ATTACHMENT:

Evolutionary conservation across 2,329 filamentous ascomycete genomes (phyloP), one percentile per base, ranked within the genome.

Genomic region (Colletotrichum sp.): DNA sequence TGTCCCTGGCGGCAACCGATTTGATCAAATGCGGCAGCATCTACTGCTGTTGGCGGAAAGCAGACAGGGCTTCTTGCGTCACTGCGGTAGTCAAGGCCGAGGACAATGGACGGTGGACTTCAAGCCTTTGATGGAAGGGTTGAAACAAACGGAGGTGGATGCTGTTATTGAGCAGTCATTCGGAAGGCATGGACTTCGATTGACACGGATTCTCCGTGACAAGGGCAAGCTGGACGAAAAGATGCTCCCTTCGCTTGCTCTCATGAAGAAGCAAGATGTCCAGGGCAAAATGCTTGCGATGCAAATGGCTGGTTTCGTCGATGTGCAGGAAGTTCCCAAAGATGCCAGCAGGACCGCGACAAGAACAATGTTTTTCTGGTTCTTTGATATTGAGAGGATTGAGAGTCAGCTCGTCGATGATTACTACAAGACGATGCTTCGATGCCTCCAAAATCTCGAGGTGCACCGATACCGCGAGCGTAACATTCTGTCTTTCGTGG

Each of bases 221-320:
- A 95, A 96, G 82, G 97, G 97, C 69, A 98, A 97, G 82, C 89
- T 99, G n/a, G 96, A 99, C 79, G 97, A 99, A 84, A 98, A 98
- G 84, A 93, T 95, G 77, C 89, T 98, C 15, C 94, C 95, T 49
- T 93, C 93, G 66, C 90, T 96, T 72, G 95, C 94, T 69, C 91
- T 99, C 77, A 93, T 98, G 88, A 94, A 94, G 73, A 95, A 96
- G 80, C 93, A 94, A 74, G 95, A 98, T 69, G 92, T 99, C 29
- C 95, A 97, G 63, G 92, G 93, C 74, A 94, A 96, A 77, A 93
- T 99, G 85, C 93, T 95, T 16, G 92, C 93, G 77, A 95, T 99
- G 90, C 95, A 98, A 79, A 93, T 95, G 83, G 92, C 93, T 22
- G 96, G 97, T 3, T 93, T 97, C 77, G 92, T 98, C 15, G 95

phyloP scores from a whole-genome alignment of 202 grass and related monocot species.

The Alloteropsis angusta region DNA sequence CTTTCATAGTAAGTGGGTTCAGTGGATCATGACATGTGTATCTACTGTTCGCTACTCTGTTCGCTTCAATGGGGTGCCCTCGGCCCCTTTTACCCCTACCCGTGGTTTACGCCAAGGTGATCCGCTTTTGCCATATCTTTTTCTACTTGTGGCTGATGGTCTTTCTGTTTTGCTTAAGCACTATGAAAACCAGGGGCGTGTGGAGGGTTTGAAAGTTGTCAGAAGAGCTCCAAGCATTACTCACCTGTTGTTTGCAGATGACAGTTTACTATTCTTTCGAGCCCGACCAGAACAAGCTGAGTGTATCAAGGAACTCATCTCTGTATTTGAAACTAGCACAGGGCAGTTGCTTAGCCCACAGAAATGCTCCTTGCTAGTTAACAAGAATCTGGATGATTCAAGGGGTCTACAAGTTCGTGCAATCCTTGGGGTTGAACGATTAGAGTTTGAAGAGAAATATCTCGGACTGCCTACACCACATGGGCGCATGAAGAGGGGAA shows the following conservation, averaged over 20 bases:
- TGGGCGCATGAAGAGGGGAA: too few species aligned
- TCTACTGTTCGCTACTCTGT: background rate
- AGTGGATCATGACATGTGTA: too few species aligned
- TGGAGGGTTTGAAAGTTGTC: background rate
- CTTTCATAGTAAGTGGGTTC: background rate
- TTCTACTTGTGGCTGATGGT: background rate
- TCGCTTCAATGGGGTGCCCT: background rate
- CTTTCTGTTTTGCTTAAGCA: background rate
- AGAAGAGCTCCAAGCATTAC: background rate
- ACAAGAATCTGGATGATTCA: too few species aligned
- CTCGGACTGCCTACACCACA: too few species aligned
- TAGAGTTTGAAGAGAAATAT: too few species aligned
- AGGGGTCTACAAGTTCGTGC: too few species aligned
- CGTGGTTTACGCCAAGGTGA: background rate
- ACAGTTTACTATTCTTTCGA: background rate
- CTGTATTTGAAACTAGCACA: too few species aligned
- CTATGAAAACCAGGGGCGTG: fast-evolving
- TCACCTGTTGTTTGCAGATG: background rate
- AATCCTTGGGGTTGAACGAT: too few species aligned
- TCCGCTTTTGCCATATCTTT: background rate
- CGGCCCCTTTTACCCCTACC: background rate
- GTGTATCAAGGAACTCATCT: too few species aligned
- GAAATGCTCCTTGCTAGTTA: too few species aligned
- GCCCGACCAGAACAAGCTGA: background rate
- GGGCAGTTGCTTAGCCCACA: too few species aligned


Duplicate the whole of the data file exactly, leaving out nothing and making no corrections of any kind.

Evolutionary conservation across 2,329 filamentous ascomycete genomes (phyloP), one percentile per base, ranked within the genome.

Genomic region (Colletotrichum sp.): DNA sequence TGTCCCTGGCGGCAACCGATTTGATCAAATGCGGCAGCATCTACTGCTGTTGGCGGAAAGCAGACAGGGCTTCTTGCGTCACTGCGGTAGTCAAGGCCGAGGACAATGGACGGTGGACTTCAAGCCTTTGATGGAAGGGTTGAAACAAACGGAGGTGGATGCTGTTATTGAGCAGTCATTCGGAAGGCATGGACTTCGATTGACACGGATTCTCCGTGACAAGGGCAAGCTGGACGAAAAGATGCTCCCTTCGCTTGCTCTCATGAAGAAGCAAGATGTCCAGGGCAAAATGCTTGCGATGCAAATGGCTGGTTTCGTCGATGTGCAGGAAGTTCCCAAAGATGCCAGCAGGACCGCGACAAGAACAATGTTTTTCTGGTTCTTTGATATTGAGAGGATTGAGAGTCAGCTCGTCGATGATTACTACAAGACGATGCTTCGATGCCTCCAAAATCTCGAGGTGCACCGATACCGCGAGCGTAACATTCTGTCTTTCGTGG

Each of bases 221-320:
- A 95, A 96, G 82, G 97, G 97, C 69, A 98, A 97, G 82, C 89
- T 99, G n/a, G 96, A 99, C 79, G 97, A 99, A 84, A 98, A 98
- G 84, A 93, T 95, G 77, C 89, T 98, C 15, C 94, C 95, T 49
- T 93, C 93, G 66, C 90, T 96, T 72, G 95, C 94, T 69, C 91
- T 99, C 77, A 93, T 98, G 88, A 94, A 94, G 73, A 95, A 96
- G 80, C 93, A 94, A 74, G 95, A 98, T 69, G 92, T 99, C 29
- C 95, A 97, G 63, G 92, G 93, C 74, A 94, A 96, A 77, A 93
- T 99, G 85, C 93, T 95, T 16, G 92, C 93, G 77, A 95, T 99
- G 90, C 95, A 98, A 79, A 93, T 95, G 83, G 92, C 93, T 22
- G 96, G 97, T 3, T 93, T 97, C 77, G 92, T 98, C 15, G 95

phyloP scores from a whole-genome alignment of 202 grass and related monocot species.

The Alloteropsis angusta region DNA sequence CTTTCATAGTAAGTGGGTTCAGTGGATCATGACATGTGTATCTACTGTTCGCTACTCTGTTCGCTTCAATGGGGTGCCCTCGGCCCCTTTTACCCCTACCCGTGGTTTACGCCAAGGTGATCCGCTTTTGCCATATCTTTTTCTACTTGTGGCTGATGGTCTTTCTGTTTTGCTTAAGCACTATGAAAACCAGGGGCGTGTGGAGGGTTTGAAAGTTGTCAGAAGAGCTCCAAGCATTACTCACCTGTTGTTTGCAGATGACAGTTTACTATTCTTTCGAGCCCGACCAGAACAAGCTGAGTGTATCAAGGAACTCATCTCTGTATTTGAAACTAGCACAGGGCAGTTGCTTAGCCCACAGAAATGCTCCTTGCTAGTTAACAAGAATCTGGATGATTCAAGGGGTCTACAAGTTCGTGCAATCCTTGGGGTTGAACGATTAGAGTTTGAAGAGAAATATCTCGGACTGCCTACACCACATGGGCGCATGAAGAGGGGAA shows the following conservation, averaged over 20 bases:
- TGGGCGCATGAAGAGGGGAA: too few species aligned
- TCTACTGTTCGCTACTCTGT: background rate
- AGTGGATCATGACATGTGTA: too few species aligned
- TGGAGGGTTTGAAAGTTGTC: background rate
- CTTTCATAGTAAGTGGGTTC: background rate
- TTCTACTTGTGGCTGATGGT: background rate
- TCGCTTCAATGGGGTGCCCT: background rate
- CTTTCTGTTTTGCTTAAGCA: background rate
- AGAAGAGCTCCAAGCATTAC: background rate
- ACAAGAATCTGGATGATTCA: too few species aligned
- CTCGGACTGCCTACACCACA: too few species aligned
- TAGAGTTTGAAGAGAAATAT: too few species aligned
- AGGGGTCTACAAGTTCGTGC: too few species aligned
- CGTGGTTTACGCCAAGGTGA: background rate
- ACAGTTTACTATTCTTTCGA: background rate
- CTGTATTTGAAACTAGCACA: too few species aligned
- CTATGAAAACCAGGGGCGTG: fast-evolving
- TCACCTGTTGTTTGCAGATG: background rate
- AATCCTTGGGGTTGAACGAT: too few species aligned
- TCCGCTTTTGCCATATCTTT: background rate
- CGGCCCCTTTTACCCCTACC: background rate
- GTGTATCAAGGAACTCATCT: too few species aligned
- GAAATGCTCCTTGCTAGTTA: too few species aligned
- GCCCGACCAGAACAAGCTGA: background rate
- GGGCAGTTGCTTAGCCCACA: too few species aligned